As an in-house designer or team, you aim to strike the delicate balance between making your client happy and keeping your work load reasonable. Plus, you have to deal with multiple departments and different end goals. It’s a lot to tackle, yet you still produce top notch work.
In this excerpt from her article “Work, Interrupted,” writer Bryn Mooth provides advice on how to deal with the “Time Suck Problem”—those everyday disruptions, like client drop-ins and pointless meetings that eat up a lot of time and can sometimes put you behind. Read the complete article in the September 2013 issue of HOW magazine.
Managing the Disruption
Here’s the thing: The Time Suck Problem isn’t going away. Not entirely. As long as there are bosses with an overdeveloped sense of entitlement, managers who don’t value what design does for their business and internal clients who expect e-mail replies within 60 seconds, workday disruptions are bound to continue. But you can chip away at them.
“I’ve realized that if I want to minimize these kinds of problems, I’m the one who has to do something about it,” says Bruce Schneider, who manages a two-person design team as director of marketing and business development at the nonprofit Virginia Community Healthcare Association in Richmond, VA.
“Diplomacy has been a big factor in making things go smoothly. I’m not diplomatic by nature, so I had more friction than I would’ve liked earlier in my career. Then I shared an office with another art director in an in-house job. We worked with the same in
ternal clients and had the same issues. But Janie’s results in getting through difficulties were far superior to mine. So I talked with her about it and listened to the way she talked with people. When I used her methods, it was like someone waved a magic wand—life got much easier for me and for our clients. Diplomacy isn’t a trick or way of manipulating people; it’s a way of thinking about others and what’s important to them and how we can help them achieve that goal,” he says.
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If the Time Suck Problem originates in a lack of understanding or respect for the creative process among clients and co-workers, then the solution lies in diplomacy, education, boundary-setting and process.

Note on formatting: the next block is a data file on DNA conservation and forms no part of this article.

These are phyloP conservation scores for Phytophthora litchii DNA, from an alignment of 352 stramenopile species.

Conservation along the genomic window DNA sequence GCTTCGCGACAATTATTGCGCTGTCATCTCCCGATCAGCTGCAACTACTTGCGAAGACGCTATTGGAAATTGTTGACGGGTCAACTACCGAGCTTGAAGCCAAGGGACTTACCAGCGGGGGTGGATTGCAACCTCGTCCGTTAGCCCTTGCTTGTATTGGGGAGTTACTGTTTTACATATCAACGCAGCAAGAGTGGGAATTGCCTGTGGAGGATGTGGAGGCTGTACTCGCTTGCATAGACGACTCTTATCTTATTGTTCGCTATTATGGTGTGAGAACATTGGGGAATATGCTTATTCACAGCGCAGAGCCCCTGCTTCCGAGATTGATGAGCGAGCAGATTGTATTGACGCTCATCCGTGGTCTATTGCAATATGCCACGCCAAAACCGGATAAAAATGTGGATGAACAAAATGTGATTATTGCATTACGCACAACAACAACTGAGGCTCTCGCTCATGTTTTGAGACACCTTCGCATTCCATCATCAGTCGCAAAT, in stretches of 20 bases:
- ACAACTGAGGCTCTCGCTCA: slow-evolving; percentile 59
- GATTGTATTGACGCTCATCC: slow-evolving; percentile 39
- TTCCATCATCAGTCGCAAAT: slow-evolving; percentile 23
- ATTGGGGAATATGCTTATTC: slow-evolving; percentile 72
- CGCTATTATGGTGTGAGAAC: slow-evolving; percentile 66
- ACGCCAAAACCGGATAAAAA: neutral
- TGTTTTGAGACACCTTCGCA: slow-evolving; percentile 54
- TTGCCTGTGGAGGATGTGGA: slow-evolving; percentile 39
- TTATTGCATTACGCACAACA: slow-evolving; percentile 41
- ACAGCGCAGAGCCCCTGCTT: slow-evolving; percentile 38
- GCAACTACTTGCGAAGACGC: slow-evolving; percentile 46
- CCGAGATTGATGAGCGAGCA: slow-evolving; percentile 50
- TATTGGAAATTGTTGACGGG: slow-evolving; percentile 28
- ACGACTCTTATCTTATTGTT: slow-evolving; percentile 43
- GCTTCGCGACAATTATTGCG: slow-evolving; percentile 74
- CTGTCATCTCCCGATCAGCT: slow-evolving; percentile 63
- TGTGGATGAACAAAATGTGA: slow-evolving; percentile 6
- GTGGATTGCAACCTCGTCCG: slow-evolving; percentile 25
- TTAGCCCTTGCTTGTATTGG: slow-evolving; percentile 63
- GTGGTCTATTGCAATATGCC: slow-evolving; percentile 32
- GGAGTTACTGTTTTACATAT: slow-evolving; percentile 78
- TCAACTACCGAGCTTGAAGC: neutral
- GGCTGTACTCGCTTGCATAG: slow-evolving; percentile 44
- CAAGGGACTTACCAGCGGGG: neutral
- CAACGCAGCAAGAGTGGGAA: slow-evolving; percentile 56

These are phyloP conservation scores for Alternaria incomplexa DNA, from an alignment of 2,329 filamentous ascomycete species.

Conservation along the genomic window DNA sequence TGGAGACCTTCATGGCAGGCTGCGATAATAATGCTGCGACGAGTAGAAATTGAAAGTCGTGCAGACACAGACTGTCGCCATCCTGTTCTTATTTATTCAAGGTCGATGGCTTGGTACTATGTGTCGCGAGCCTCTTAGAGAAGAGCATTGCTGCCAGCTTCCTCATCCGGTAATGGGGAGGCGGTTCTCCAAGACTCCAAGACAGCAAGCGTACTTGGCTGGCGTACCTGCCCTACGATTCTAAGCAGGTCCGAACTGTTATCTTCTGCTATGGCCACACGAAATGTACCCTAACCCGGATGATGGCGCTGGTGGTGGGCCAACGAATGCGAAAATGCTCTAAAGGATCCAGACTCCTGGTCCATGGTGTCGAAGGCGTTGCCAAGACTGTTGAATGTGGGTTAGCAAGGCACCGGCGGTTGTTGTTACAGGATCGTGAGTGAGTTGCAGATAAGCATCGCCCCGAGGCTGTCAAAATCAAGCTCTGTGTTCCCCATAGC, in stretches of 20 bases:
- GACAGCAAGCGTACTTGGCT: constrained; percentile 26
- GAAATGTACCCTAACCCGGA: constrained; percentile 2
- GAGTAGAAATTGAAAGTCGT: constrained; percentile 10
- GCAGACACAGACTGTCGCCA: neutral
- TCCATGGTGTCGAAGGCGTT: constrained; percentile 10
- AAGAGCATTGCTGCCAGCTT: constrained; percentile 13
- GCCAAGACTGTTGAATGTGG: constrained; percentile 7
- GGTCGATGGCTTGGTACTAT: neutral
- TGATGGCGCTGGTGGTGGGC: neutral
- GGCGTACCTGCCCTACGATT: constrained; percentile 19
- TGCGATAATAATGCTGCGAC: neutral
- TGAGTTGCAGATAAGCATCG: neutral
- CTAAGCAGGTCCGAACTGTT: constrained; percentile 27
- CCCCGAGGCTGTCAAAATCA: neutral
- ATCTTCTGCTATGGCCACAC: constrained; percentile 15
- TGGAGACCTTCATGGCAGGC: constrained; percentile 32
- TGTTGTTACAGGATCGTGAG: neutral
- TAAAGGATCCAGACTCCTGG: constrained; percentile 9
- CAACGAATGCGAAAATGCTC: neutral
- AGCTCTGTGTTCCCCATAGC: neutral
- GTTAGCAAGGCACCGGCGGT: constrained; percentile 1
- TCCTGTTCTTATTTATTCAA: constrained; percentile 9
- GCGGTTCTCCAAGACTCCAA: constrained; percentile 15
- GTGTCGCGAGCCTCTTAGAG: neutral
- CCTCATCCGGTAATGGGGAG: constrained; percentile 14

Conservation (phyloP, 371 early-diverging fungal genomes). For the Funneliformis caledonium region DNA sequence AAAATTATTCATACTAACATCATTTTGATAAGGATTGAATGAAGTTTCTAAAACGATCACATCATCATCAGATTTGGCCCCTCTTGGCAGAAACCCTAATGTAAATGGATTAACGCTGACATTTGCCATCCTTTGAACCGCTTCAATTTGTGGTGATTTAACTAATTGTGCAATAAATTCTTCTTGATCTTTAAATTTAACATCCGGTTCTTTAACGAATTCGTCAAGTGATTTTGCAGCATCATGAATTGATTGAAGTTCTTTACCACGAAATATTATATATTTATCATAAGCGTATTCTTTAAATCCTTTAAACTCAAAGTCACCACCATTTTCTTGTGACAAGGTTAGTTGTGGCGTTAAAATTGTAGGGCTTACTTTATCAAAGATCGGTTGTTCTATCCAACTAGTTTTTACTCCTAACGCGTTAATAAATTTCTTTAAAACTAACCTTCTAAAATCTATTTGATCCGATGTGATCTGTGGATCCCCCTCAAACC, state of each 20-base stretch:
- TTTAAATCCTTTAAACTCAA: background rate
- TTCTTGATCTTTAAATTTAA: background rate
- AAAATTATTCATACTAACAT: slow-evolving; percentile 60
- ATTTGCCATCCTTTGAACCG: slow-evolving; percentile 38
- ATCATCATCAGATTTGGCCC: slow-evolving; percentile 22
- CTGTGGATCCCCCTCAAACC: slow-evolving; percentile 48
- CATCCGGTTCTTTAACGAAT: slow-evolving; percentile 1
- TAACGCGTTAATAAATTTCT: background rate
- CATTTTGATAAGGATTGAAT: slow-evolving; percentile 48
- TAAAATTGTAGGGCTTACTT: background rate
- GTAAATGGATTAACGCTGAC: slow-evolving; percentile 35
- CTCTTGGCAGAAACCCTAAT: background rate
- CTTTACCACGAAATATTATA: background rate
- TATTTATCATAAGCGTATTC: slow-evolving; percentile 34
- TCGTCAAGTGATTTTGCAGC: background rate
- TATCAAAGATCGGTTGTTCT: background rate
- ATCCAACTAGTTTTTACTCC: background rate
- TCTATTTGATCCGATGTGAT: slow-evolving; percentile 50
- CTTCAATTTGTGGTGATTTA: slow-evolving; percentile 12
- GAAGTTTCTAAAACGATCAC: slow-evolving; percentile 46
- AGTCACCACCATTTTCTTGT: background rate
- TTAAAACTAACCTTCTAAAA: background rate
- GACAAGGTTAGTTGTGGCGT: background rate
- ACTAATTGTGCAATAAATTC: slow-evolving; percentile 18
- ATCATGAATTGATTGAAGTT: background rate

Strategies for Addressing the Time Suck Problem:
Educate clients. This has two components: teaching clients about how you work and helping them understand the value of what you do. “A long time ago, I realized that at least 20% of our jobs is client education, and it’s continuing education,” Schneider says. “You can’t just tell them once. You have to remind them. The client education work minimizes a lot of the disruption.”
Clients who don’t see all the research, brainstorming, conceptualizing and design that goes into a project are prone to short circuit that process by not allowing enough time, scheduling unnecessary meetings and delaying approvals—time-wasters, all.
“So it’s important for us to invite them into the process and make them some kind of significant—but not like handing over the keys—part of the process,” says Lejeune, whose team of 30 handles as many as 300 projects at any one time. “We have a creative conference room in our space, so we hold our meetings here. We do that to make them feel part of the energy, but also to keep the upper hand by welcoming them into our turf and demonstrating our expertise.”
Creatives have to help clients realize the value of branding, marketing and communication to a company’s bottom line, too. That means learning the business yourself. “Learn to speak that person’s language,” Schneider says. “We have this language of PMS and pixels, and they don’t understand that, and they don’t care. They want to know dollars, time, percentages. We go a long way toward making life easier if we can demonstrate that we understand where they’re coming from.”
Have a process. To minimize “red-hot” projects and unproductive client feedback, institute—and stick to—a formal creative and production process by which projects move from request to finished piece. Two essentials: an intake form and a creative brief. Regulating the way projects come into your department can help you sidestep those last-minute requests.
Designer Cami Travis-Groves, one of a three-person marketing team for the American Public Works Association in the Kansas City area, says her department uses “trackers” to manage projects, and that’s the mechanism by which clients throughout the organization can request new work. “If it’s an update or a repeat project, I can usually work right off the tracker without ever having to contact the client. But if it’s a new project, the internal client and I get together and discuss the purpose and goal of the project, and go from there. Work doesn’t happen unless a tracker is done, and I work off the deadlines and budgets shown there.”